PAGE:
The Treatment of Modern Western Diseases With Chinese Medicine: A Textbook & Clinical Manual
by Bob Flaws, published by Blue Poppy Press (2002-01-01)
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This book is a textbook and clinical manual on the treatment of modern Western medical diseases with Chinese medicine. By modern Western medical diseases, we mean all the disease categories of Western medicine excluding gynecology and pediatrics. By Chinese medicine, we mean standard contemporary professional Chinese medicine as taught at the two dozen provincial Chinese medical colleges in the People's Respublic of China. The two main therapeutic modalities used in the practice of this style of Chinese medicine are acupuncture-moxibustion and the internal administration of multi-ingredient Chinese medicinal formulas. Treatment plans for each disease discussed herein are given for each of these two main modalities.
There have been other books in English elaborating the Chinese medical pattern identification and treatment of biomedically-defined diseases, but none so meticulously researched and presented as this one. The writing is organized, logical, and exceptionally clear.
The introductory chapter contains one of the most lucid discussions of Li Dong-yuan's yin fire theory anywhere. This book is unique in its genre for including relevant points of yin fire theory in its discussion of the Chinese medical evaluation and treatment of more than 65 commonly-encountered biomedically-defined diseases. Practitioners and students alike will deeply appreciate its discussion of disease pathomechanisms, a subject typically glossed over by similar works.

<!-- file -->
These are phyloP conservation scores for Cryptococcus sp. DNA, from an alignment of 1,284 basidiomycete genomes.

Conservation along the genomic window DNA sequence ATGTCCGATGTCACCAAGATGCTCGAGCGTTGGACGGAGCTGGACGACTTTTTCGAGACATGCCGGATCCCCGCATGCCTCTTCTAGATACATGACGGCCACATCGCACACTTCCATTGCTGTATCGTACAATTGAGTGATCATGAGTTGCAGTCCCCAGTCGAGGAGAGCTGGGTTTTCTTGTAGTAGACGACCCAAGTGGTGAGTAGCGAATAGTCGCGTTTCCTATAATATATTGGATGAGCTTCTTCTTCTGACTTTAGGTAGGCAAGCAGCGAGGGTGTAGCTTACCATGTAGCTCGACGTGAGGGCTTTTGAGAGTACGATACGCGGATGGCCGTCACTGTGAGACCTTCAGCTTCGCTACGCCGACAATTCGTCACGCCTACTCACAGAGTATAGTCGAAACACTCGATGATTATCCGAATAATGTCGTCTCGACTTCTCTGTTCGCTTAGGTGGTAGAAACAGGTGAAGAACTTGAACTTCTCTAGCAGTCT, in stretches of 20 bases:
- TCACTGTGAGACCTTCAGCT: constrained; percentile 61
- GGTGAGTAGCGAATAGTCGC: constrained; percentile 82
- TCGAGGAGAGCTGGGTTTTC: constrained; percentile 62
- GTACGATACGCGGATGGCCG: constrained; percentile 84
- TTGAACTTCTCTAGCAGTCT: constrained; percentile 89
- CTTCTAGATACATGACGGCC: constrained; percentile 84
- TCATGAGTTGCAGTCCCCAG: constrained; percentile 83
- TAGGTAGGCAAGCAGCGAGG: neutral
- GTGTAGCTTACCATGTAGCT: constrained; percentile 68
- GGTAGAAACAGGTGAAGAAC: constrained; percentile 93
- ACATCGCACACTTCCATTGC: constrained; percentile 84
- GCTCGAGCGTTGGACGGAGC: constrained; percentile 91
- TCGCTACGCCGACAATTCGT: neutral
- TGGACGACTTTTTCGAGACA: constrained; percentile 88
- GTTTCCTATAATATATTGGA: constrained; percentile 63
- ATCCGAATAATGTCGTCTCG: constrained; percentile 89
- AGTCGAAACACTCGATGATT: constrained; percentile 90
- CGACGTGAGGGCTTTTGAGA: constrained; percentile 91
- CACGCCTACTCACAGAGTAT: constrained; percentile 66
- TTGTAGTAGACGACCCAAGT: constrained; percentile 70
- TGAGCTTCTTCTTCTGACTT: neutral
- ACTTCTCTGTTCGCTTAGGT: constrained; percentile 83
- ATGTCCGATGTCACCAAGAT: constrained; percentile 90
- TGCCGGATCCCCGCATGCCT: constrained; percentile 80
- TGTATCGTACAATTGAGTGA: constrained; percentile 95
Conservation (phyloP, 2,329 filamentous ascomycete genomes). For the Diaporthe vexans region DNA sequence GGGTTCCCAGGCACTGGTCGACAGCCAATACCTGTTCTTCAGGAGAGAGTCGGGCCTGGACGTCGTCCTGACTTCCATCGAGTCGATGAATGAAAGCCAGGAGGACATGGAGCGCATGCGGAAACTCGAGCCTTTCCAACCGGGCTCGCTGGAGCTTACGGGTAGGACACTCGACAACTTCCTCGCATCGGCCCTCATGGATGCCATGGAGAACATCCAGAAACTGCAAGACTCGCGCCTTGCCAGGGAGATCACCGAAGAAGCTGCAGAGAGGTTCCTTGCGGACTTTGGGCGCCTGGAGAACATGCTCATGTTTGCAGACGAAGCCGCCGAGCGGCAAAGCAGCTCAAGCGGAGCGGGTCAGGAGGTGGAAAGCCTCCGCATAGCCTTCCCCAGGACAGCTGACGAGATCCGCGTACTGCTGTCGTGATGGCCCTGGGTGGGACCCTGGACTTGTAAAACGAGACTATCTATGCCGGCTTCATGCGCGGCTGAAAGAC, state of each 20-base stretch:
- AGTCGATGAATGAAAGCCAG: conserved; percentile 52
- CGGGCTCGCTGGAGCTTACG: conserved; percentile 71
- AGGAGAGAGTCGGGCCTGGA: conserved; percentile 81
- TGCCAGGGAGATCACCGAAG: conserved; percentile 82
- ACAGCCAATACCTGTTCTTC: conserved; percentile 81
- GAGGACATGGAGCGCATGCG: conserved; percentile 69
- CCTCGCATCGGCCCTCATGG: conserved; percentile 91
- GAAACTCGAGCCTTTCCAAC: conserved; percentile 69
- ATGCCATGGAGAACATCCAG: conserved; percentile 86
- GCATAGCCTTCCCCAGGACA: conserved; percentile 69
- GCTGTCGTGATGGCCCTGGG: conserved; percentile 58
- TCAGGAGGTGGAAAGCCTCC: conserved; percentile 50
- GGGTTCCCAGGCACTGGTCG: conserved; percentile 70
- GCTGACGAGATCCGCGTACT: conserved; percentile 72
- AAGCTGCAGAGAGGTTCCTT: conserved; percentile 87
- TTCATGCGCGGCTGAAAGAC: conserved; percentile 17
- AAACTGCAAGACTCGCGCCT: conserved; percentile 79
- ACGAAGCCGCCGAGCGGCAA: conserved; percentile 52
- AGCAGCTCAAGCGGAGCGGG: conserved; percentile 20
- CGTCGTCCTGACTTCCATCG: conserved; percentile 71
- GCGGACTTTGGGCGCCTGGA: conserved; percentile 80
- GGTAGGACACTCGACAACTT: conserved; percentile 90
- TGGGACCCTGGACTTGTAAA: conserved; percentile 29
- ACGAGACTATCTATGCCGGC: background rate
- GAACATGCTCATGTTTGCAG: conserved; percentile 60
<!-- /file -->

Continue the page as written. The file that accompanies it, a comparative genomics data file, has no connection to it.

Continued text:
The level of detail in both the Chinese medical and biomedical discussion of each disease is considerable, and the authors frequently make reference to recent research articles from China and from the English-speaking world.
The discussion of treatment is at a similarly high level, with a detailed prescription-modifying approach to each pattern for each disease. Both herbal medicine and acupuncture are covered, although the emphasis is clearly on herbal medicine.
One wishes that the index had received the same care and attention that was lavished on the manuscript; for example, there is an entire chapter on migraine headaches and no corresponding entry in the index. Readers may find the table of contents more useful in locating specific information.
This book should be considered a primary source for practitioners researching treatment for their patients, and a required textbook in courses on the differentiation of disease for students of Chinese medicine. It is the first English-language textbook to advance an evidence-based, yet individually responsive approach to those diseases most often encountered in outpatient clinical practice of Chinese medicine in North America. Essential reading.